AMPU can be tailored to the situation in hand, involving many people, or indeed, everyone in major decisions, and only a few in minor decisions. Taken to extremes, this tailoring allows AMPU to become fully representational, or entirely direct.

Answer by: Jel
Isn't this just a web forum, or Usenet? Or a Forum with Polls?

No, it is not. AMPU certainly has the features present in these systems. However, AMPU is an integrated system, designed for the task of government, with additional features and important failsafe design considerations which make it ideally suited to this task. Moreover, is not simply software, but is software implementing a particular idea.

Answer by: Jel
What features does AMPU have beyond normal e-voting systems, or other methods of governance?

Beyond the actual issues of of raising, discussing and deciding upon ideas, which are at the heart of any government, there are many additional features required for efficient management. These features include management of information, and management of tasks.

AMPU, being implemented as computer software, is ideally suited to these particular tasks, and it makes sense to include them as specific features of the system. So we have.

Answer by: Jel
You don't really believe you can replace governments with a piece of software, do you?

No, we don't believe software can do that. However, we do believe that people can do that, and that they will choose to do it, given an available system of government which is better. We aim to provide such a system.

Furthermore, we believe any such transition would be a gradual, evolutionary process, and we have designed AMPU to scale well during this process of transition. We expect that AMPU will be both more useful and more efficient than current systems at every stage of the transition, from it's start in small organisations, to later stages, in major governments.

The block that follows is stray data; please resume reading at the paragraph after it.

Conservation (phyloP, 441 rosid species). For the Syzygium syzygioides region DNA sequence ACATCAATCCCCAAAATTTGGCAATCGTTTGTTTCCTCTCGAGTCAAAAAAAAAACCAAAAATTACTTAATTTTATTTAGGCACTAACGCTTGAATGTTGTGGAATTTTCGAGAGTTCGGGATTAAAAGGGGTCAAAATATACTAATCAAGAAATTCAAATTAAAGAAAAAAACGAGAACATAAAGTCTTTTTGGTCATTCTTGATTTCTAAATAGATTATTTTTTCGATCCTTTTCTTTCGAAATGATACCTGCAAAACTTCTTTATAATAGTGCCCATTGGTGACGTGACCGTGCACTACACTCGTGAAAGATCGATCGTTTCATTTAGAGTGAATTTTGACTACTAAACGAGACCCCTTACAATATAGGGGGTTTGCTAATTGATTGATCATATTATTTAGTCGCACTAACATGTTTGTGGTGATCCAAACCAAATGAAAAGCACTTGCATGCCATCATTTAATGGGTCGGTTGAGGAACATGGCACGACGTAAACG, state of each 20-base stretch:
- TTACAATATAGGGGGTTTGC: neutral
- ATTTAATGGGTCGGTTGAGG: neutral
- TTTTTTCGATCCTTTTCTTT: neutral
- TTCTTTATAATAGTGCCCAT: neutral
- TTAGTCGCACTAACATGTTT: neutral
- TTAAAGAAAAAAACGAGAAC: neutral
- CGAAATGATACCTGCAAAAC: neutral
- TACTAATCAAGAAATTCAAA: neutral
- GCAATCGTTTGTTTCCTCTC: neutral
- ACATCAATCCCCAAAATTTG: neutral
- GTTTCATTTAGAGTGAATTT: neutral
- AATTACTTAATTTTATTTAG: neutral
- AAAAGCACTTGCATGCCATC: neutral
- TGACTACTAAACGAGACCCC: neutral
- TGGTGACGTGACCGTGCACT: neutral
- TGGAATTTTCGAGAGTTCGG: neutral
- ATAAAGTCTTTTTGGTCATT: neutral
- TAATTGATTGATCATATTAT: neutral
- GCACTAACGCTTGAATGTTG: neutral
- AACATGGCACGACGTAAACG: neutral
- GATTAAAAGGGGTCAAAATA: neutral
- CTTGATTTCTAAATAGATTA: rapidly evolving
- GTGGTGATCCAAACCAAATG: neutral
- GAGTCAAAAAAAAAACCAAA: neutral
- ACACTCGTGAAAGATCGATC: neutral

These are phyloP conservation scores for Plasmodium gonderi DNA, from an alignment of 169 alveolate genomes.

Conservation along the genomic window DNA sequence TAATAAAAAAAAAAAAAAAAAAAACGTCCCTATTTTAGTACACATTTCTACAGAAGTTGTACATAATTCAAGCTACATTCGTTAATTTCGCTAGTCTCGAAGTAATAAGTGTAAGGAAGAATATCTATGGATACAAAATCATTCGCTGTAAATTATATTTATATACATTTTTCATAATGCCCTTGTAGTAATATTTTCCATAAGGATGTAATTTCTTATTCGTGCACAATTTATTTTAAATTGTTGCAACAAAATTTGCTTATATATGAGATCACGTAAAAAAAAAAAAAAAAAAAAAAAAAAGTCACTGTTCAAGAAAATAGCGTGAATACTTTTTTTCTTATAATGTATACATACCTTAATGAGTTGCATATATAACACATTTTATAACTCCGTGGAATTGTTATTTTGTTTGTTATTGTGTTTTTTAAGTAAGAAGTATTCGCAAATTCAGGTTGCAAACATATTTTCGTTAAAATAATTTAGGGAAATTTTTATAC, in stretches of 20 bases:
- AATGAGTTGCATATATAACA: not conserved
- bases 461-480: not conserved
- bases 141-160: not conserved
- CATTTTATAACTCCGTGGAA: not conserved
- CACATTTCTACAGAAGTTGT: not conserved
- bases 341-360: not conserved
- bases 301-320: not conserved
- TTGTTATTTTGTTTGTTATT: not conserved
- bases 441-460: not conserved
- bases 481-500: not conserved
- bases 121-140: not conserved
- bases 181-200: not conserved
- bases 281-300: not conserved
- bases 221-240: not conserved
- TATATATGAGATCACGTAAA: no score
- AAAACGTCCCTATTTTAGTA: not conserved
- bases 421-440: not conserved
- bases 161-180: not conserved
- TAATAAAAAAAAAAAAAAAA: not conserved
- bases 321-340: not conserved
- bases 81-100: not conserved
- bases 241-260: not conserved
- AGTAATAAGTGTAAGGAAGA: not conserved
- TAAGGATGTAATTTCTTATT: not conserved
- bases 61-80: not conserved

Answer by: Jel
How will decisions made within the AMPU system be enforced? Won't people just ignore them?

There is certainly potential for decisions to be ignored. However, that is present in any system of government.

The AMPU system simply provides the resources necessary to make good decisions within a social group. It is up to the social group itself to ensure that such decisions are respected, just as it is in any current form of government.

If further measures, such as the implementation of policing or Justice measures are required to enforce decision, then it is up to a society itself to implement those measures. No decision making process can do it for them.

However, AMPU, as a better form of organisation, can also assist in organising these enforcement bodies, should they be deemed necessary at all.

Answer by: Jel
Won't these decisions made in a Forum be biased, since the people deciding it are already interested in the subject?

No, there is a bias in this situation, but the bias is a useful one -- the bias towards interest in the issue being discussed.

There is no inherent bias towards one particular decision, since people join Forums about subjects, not about particular decisions. Individual decisions are a much more specific event within the life of a Forum.

Answer by: Jel
Where would the funding come from for such a system? Isn't the lack of fundraising or budget management a fundamental flaw?

This is a surprisingly common question. However, the fact is, that AMPU is not a fundraising system, nor a budget management system.